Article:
Researchers Identify How Melanoma Avoids Immune Checkpoints, Potentially Leading to New Therapies

Researchers Identify How Melanoma Avoids Immune Checkpoints, Potentially Leading to New Therapies

Researcher at the University of California, Los Angeles (UCLA) have identified new mechanisms used by melanoma cells to avoid being recognized by the immune system and therefore escape it. This discovery could lead to the development of new and improved therapies for skin cancer.

The team of researchers analyzed tumor biopsies obtained from melanoma patients who received the immunotherapy drug pembrolizumab (Keytruda). They were led by Dr. Antoni Ribas, a professor of hematology and oncology, and director of the UCLA Jonsson Comprehensive Cancer Center Tumor Immunology Program.

Keytruda is an anti PD-1 antibody that helps special cells of the immune system, called T-cells, recognize and destroy tumor cells. It is very effective for the treatment of melanoma and can make the tumor disappear. However, for a subset of patients who have been treated with the drug, the tumor reappears and progresses.

Ribas’ team genetically compared tumor biopsies obtained from four patients before pembrolizumab treatment and after the tumor re-appeared. This was sometimes months and years later.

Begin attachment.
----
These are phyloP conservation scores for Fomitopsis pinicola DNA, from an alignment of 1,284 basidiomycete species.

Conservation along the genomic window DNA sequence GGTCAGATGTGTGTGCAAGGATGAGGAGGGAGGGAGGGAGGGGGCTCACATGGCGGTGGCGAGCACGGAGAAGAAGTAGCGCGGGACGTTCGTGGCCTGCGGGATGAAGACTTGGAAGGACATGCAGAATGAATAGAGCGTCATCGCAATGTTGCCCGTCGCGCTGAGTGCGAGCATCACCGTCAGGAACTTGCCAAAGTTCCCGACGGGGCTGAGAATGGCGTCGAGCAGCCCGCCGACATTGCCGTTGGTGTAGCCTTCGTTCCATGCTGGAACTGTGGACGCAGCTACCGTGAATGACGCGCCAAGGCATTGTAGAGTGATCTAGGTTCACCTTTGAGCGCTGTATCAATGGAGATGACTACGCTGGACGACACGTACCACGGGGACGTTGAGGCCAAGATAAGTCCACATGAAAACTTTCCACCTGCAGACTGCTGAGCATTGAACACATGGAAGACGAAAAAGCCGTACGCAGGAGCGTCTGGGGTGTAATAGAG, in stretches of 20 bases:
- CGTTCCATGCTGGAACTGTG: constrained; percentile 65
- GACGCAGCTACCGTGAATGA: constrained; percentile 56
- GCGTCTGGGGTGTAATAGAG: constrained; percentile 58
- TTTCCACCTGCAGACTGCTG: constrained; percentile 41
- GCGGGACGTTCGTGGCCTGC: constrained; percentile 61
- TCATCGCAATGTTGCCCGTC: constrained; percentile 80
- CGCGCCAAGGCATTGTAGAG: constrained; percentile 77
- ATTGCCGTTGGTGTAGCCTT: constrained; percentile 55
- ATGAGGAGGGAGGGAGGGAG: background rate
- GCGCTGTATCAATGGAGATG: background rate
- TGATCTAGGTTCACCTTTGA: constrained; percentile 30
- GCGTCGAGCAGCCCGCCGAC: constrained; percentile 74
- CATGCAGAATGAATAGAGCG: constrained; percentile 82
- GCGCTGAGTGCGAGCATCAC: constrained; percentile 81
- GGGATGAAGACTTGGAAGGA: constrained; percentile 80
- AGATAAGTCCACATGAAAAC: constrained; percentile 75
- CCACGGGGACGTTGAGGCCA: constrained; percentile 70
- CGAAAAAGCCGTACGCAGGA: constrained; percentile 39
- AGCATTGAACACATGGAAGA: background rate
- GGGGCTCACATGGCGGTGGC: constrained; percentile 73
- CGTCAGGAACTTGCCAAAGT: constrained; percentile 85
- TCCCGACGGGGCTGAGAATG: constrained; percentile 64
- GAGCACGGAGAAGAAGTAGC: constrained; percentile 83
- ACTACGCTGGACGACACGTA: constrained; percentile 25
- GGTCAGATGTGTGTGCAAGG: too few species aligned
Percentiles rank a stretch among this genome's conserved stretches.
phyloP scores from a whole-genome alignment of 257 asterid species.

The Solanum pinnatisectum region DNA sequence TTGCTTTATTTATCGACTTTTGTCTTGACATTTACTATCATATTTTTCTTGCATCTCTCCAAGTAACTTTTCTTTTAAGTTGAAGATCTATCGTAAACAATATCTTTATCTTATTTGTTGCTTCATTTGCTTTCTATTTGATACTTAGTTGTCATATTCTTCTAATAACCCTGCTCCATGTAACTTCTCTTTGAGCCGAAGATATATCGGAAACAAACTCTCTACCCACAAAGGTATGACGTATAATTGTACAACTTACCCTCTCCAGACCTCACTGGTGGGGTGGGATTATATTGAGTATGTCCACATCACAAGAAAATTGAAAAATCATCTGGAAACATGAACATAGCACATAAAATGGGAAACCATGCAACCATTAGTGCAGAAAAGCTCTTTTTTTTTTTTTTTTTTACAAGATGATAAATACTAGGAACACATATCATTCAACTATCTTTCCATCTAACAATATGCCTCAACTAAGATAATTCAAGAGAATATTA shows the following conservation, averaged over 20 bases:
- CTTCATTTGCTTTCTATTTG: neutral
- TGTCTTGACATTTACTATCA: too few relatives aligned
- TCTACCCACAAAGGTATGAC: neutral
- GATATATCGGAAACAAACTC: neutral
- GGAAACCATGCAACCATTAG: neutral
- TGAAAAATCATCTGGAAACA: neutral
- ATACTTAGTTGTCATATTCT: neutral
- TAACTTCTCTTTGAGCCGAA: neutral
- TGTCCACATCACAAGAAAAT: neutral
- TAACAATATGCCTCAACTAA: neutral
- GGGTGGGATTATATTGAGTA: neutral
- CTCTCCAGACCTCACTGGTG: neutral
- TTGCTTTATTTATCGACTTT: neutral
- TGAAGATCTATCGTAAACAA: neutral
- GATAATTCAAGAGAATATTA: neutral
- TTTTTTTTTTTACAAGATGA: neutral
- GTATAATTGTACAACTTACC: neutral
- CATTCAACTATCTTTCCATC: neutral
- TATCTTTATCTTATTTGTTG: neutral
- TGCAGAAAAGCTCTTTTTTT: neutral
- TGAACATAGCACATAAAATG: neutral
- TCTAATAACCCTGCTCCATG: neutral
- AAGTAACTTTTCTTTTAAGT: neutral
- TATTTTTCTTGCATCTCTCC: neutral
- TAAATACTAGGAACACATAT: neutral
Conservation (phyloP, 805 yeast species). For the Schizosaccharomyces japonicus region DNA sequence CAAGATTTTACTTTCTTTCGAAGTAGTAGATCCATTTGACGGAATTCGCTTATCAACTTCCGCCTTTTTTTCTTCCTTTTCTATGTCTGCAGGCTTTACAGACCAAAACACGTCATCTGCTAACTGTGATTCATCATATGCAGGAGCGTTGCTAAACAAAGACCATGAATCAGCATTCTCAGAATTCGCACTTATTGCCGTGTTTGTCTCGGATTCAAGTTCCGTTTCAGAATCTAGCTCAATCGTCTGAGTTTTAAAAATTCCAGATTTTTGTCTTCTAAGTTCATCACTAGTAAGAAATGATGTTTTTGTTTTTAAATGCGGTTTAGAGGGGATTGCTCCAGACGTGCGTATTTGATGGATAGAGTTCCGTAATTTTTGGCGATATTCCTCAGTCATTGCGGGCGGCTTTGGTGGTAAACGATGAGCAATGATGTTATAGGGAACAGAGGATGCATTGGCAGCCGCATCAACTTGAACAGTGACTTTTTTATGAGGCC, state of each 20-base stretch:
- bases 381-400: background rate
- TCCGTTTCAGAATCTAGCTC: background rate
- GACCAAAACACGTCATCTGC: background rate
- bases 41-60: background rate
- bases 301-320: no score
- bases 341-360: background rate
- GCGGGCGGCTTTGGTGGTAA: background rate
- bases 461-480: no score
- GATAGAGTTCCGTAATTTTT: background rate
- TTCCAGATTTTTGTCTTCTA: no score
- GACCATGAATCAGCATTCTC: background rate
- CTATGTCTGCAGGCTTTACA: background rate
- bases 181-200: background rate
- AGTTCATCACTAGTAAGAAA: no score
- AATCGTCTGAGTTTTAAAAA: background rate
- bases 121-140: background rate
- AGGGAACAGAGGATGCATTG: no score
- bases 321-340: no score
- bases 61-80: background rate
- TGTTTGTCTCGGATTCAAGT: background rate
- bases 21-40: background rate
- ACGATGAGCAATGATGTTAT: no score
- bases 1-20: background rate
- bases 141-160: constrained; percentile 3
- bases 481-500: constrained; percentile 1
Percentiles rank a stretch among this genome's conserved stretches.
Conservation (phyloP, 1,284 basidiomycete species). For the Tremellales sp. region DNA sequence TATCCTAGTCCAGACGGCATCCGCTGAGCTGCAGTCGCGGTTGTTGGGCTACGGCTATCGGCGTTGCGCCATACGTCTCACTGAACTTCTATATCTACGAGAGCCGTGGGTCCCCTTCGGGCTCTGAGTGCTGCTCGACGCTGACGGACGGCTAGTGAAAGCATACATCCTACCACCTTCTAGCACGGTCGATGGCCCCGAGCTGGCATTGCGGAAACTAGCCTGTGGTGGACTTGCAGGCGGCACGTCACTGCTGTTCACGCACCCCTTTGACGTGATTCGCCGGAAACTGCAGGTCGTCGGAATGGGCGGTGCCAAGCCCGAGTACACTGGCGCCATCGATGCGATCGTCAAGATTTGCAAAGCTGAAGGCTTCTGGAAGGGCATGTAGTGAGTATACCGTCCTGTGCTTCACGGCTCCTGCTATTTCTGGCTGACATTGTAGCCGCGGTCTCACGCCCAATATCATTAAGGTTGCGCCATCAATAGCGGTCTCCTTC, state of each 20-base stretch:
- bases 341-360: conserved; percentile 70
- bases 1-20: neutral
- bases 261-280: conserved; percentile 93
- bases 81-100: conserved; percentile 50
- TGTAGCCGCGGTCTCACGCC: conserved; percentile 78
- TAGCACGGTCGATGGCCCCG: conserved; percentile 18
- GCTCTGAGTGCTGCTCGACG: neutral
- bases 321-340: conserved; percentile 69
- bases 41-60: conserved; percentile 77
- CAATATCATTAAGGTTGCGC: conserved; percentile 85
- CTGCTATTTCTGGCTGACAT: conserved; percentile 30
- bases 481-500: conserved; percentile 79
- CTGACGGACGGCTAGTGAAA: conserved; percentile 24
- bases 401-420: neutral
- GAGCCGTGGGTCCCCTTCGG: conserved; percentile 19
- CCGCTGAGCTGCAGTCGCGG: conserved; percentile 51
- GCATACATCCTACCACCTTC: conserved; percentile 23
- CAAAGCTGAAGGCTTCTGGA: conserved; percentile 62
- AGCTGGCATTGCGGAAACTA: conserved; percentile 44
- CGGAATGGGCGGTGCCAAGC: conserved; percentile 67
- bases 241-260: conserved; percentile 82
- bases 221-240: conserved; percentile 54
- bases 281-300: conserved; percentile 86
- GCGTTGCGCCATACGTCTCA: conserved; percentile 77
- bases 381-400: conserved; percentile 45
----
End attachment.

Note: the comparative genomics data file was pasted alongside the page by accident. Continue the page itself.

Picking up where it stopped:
The team observed that in one patient the tumor no longer expressed a gene called B2M. This gene controls how the tumor is recognized by the immune system.

In two other patients, there were genetic changes that disrupted the function of the JAK1 and JAK2 genes, causing the tumor cells not to respond to signals from the immune T-cells that were telling them to stop growing.

The tumors from the fourth patient did not have any of these genetic changes, suggesting that other mechanisms that allow the cancer to escape immunotherapies exist.

“These findings can help open up a whole new potential area of research and allow us to better understand acquired resistance to these promising treatments,” Jesse Zaretsky, first author of the study, said in a press release.

The team is now planning to develop pre-clinical models to further analyze these genetic changes. According to Ribas, “as scientists learn what these mechanisms of tumor resistance are, they can combine inhibitor drugs that block multiple resistance routes and eventually make the tumors shrink for much longer, or go away completely.”

The study, “Mutations Associated with Acquired Resistance to PD-1 Blockade in Melanoma,” was published in the New England Journal of Medicine.

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